I can't help you with any history or such, since I know nothing of these things.
lalala
#6
Quote by TMVATDI
I need help knowing what information I have is accurate and what isn't and what else I can learn and how and, if my foundation is all screwed up, how to fix that.
If it's a book you're looking for, soviet_ska is right. Walter Piston's Harmony is probably one of the best. You can find it for about half the budget you mentioned. An older version of it has been online for years now: Walter Piston's Harmony

But good information is always hard to find. If you want real exact data, it'll mostly come in a boring form. If you want more practical information, it'll be incomplete and sometimes partly wrong. When your knowledge increases (and if you're really motivated, it will), you'll be able to weed out the wrong information and learn from all the sources available.

You talk about the punks who think modes are the shit. But modes were once the proverbial shit. And you can make great music with modes, or using modal theory in a tonal context.

Music theory is an abstraction of wave physics. I don't know why not more people agree with it, but it is a fact. Knowing the rules helps you use the physics to create great music. By using older rules, you limit your posibilities, but you can still create great music with it. Hundreds of generations of composers managed very well.

And a last thing: I doubt you can learn and know everything. Even if you studied every book there is, there will always be some knowledge that eludes you.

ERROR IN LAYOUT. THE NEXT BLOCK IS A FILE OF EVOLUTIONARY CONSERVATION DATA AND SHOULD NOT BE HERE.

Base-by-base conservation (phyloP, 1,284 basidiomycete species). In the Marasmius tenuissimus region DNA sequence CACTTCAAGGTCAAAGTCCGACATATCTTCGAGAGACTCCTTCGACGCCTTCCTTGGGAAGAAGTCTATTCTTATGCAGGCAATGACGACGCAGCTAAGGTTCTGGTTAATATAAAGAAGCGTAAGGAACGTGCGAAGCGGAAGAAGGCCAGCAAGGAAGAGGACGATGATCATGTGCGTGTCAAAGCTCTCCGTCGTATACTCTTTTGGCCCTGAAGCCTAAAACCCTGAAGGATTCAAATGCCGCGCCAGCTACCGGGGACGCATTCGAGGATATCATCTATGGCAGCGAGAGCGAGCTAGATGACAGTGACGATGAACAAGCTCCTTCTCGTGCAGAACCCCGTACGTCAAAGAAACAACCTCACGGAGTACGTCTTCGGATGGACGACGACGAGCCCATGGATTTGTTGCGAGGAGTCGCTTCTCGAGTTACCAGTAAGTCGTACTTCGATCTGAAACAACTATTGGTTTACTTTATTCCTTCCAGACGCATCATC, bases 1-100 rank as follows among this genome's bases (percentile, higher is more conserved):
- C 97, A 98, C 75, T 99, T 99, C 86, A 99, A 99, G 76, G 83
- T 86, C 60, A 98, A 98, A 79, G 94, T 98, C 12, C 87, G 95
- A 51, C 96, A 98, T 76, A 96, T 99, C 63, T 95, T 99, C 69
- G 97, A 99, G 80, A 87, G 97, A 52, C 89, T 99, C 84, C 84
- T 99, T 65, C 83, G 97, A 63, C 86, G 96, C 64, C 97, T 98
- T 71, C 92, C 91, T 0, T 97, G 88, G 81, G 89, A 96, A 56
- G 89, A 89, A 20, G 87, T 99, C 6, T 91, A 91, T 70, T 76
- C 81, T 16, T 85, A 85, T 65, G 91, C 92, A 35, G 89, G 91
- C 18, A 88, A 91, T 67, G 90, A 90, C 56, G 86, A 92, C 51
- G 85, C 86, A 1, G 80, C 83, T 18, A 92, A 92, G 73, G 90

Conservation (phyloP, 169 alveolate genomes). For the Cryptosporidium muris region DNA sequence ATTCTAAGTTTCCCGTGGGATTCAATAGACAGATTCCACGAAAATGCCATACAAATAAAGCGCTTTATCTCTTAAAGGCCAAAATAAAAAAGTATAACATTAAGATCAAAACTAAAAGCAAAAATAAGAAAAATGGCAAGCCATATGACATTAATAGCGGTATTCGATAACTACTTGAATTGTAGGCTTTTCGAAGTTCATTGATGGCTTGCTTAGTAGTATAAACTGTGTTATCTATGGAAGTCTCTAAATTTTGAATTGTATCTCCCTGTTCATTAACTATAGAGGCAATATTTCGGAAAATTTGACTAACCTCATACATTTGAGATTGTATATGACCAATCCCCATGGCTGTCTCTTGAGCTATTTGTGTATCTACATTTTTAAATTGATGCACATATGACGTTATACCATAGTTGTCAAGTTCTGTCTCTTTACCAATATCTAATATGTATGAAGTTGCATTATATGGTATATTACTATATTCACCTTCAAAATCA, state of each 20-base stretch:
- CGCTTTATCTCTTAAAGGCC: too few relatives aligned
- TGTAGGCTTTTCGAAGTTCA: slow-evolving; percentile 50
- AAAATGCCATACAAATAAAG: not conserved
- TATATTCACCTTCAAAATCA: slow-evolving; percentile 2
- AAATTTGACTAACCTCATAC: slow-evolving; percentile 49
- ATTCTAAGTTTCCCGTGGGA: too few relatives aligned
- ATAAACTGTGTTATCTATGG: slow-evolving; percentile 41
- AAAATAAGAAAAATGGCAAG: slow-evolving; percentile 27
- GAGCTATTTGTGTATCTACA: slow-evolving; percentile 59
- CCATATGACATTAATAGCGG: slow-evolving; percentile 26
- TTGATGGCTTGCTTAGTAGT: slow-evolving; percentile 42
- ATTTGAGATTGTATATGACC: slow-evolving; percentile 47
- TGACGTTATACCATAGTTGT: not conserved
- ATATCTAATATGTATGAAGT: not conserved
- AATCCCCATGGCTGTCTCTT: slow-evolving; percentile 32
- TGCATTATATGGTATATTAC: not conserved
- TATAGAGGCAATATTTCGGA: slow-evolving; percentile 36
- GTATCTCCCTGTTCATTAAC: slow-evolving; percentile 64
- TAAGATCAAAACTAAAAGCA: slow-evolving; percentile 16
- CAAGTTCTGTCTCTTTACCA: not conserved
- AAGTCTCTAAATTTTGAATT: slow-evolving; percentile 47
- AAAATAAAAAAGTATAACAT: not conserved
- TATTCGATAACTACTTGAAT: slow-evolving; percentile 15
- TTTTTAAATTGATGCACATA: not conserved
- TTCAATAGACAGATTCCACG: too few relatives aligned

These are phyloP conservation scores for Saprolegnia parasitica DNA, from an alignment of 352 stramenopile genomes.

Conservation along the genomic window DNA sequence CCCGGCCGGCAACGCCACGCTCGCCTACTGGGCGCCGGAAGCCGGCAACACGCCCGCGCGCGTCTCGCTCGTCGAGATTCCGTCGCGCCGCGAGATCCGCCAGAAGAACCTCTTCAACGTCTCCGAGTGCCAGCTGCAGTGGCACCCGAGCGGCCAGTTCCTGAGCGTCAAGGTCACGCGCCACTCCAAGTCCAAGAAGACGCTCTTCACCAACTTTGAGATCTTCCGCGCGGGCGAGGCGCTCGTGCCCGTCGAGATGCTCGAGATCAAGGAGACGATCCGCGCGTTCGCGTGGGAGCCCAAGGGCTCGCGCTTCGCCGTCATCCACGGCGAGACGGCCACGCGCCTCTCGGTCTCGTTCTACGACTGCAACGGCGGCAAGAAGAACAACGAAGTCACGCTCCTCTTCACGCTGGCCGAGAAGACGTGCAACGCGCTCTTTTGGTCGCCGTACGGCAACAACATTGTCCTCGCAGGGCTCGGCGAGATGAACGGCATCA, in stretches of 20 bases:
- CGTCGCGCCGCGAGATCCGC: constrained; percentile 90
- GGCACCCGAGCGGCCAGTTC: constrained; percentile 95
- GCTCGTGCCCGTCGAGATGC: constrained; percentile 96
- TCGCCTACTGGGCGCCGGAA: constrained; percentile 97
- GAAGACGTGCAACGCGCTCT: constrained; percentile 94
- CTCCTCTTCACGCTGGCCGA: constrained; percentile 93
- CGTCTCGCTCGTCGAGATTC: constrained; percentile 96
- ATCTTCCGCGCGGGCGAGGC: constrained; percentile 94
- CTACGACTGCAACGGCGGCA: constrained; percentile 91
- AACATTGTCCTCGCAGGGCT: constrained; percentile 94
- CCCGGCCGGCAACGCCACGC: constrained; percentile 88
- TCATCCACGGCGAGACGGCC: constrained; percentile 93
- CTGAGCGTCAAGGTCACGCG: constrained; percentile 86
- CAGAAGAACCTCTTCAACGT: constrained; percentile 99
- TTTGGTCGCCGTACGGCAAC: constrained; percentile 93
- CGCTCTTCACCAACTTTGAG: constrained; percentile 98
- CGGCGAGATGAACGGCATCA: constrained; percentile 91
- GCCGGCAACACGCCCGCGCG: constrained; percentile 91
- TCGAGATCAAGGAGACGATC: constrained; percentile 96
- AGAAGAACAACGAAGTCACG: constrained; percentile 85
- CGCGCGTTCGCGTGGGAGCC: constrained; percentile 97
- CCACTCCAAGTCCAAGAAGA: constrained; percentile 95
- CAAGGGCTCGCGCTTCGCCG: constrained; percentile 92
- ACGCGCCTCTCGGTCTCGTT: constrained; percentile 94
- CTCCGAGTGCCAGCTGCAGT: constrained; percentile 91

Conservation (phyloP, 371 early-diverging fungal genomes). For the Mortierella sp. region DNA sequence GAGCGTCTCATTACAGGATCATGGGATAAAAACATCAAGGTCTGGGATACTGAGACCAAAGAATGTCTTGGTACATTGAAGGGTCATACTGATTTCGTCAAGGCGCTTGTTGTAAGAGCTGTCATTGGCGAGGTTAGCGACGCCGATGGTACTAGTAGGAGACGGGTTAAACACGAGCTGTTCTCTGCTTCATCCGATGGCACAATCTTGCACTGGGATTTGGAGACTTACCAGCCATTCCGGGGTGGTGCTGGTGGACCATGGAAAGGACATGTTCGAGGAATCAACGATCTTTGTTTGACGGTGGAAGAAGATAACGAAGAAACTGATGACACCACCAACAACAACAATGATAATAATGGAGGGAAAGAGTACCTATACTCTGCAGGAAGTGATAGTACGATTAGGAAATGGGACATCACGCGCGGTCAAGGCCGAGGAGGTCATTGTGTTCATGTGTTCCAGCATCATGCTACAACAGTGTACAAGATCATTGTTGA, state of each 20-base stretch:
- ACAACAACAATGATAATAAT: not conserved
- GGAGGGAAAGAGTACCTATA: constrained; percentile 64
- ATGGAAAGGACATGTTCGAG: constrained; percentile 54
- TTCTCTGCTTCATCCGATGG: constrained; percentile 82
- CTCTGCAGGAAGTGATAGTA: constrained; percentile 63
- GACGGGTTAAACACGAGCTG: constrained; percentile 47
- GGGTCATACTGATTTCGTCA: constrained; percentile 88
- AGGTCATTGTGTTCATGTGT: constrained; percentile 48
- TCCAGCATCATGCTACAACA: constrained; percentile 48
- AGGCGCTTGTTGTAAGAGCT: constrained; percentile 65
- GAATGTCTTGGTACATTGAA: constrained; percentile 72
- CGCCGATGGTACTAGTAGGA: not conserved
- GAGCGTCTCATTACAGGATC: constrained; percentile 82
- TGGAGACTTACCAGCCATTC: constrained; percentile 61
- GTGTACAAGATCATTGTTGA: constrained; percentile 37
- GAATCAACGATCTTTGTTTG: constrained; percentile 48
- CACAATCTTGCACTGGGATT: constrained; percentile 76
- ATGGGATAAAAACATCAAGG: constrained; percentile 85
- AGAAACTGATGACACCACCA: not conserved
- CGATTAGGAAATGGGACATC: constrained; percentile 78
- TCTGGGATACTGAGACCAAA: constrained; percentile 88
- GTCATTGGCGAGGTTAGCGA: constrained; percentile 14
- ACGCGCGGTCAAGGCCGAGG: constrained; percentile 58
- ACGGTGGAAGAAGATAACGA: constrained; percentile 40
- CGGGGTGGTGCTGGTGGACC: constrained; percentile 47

Last edited by Withakay at Jun 21, 2011,
#7
How is it that you have no money but can limit yourself to 100.00 for a book?

For what it's worth, I don't group you on the sides of "punks" at all. I see you as one of the good ones who are putting in the effort. Yours is the first name that I think of along those lines.

Best,

Sean
Last edited by Sean0913 at Jun 21, 2011,
#8
If you're interested in any of these books, give me a PM.

Walter Piston - Harmony
Walter Piston - Orchestration
Walter Piston - Counterpoint
Schoenberg - Structural Functions of Harmony
Schoenberg - Fundamentals of Musical Composition
Samuel Adler - Orchestration
Frank Gambale - Modes
Bill Evans - Jazz Harmony
Bill Dobbins - Jazz Harmony
Messiaen - The Technique of My Musical Language
#9
Quote by griffRG7321
If you're interested in any of these books, give me a PM.

Walter Piston - Harmony
Walter Piston - Orchestration
Walter Piston - Counterpoint
Schoenberg - Structural Functions of Harmony
Schoenberg - Fundamentals of Musical Composition
Samuel Adler - Orchestration
Frank Gambale - Modes
Bill Evans - Jazz Harmony
Bill Dobbins - Jazz Harmony
Messiaen - The Technique of My Musical Language


Looks like a good set of books there Griff, I havent even seen all of these before.
#10
wow thanks guys, i'm gonna look for a few of these books i was told a long time ago you never know everything there is to know about theory, but i'd like to know as much as i can.

my drum lessons are mainly centered around drumline snare and drumset. there is a camp my teacher runs every year where he forms a drumline out of the best drummers in the area and teaches them things like mallets, i spent a day there (summer school interrupted...) so i got to learn a bit about the xylophone.

sean, that really boosted my musical self-esteem

i went through all the musictheory.net lessons, but its been a while, i'll probably go back and review them all before i look for these books. should i start with walter piston's harmony?

edit: and is frank gambelle's modes actually a good book? like does it explain anything about modality vs. tonality, or does it just say "these are the modes, these are the chords you can play them over, now watch me shred"?
Last edited by TMVATDI at Jun 21, 2011,
#11
Nah, more of "These are modes, this is how you make modal vamps, now watch me play each mode with C as the tonic so you can hear the difference".